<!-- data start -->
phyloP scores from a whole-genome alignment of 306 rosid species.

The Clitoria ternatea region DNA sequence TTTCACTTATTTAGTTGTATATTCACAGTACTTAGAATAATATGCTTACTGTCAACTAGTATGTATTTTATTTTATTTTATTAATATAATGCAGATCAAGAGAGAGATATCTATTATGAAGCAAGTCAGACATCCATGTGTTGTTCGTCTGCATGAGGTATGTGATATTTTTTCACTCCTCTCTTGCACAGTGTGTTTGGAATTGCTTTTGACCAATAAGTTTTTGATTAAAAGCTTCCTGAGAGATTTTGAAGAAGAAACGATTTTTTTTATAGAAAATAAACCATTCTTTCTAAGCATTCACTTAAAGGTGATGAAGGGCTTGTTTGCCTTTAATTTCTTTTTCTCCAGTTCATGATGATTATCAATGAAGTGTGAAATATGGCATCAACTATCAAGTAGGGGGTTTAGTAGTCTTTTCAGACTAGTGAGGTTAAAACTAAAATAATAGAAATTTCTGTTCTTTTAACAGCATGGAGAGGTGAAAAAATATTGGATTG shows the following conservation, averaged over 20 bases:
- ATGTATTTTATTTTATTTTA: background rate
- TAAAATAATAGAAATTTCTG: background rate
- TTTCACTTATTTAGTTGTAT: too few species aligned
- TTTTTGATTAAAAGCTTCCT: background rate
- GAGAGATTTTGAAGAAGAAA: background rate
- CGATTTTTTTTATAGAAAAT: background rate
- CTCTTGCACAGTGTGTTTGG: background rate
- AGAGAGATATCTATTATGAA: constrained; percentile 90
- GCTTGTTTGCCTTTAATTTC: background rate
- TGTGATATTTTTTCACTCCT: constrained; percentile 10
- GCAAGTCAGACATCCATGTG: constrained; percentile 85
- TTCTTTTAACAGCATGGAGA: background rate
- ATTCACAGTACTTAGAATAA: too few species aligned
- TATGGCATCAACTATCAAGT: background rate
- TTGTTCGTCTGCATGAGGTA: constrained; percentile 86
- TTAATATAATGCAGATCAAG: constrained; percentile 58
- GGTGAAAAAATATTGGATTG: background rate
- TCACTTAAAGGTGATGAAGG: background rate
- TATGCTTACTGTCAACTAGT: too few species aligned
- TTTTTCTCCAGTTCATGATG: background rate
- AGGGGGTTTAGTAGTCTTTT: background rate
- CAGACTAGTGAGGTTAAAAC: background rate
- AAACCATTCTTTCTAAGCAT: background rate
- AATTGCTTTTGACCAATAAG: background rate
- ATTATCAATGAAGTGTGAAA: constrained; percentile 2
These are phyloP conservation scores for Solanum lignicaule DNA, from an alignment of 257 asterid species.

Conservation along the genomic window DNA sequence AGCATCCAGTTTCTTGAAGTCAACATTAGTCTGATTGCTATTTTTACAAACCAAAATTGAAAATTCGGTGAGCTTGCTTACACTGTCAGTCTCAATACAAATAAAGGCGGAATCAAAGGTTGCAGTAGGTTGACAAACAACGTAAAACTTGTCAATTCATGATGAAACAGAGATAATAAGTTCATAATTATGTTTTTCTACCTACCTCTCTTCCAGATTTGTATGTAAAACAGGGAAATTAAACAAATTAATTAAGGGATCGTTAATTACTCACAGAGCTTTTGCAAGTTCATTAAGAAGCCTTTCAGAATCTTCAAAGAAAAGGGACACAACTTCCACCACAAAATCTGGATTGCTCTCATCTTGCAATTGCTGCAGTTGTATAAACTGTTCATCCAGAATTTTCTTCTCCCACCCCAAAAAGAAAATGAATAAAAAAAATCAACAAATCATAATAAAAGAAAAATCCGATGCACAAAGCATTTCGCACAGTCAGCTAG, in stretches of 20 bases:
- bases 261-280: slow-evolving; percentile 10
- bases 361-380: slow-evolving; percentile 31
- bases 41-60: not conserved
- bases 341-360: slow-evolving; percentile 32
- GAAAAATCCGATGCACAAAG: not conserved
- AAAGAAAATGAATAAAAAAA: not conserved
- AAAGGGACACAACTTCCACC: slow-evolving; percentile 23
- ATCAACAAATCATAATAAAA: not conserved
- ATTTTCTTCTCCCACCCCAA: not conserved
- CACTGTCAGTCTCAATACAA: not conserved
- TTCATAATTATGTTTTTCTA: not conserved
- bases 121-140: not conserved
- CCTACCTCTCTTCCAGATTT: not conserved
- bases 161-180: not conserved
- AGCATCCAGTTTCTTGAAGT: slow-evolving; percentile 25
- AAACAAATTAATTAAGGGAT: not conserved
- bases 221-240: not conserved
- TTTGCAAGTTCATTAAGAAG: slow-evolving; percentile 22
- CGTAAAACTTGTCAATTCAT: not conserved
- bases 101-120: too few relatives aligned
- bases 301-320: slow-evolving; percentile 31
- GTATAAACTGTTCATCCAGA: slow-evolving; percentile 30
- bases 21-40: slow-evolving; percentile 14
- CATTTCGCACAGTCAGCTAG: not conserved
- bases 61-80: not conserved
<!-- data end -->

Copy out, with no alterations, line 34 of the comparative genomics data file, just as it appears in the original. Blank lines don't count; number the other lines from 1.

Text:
- GAAAAATCCGATGCACAAAG: not conserved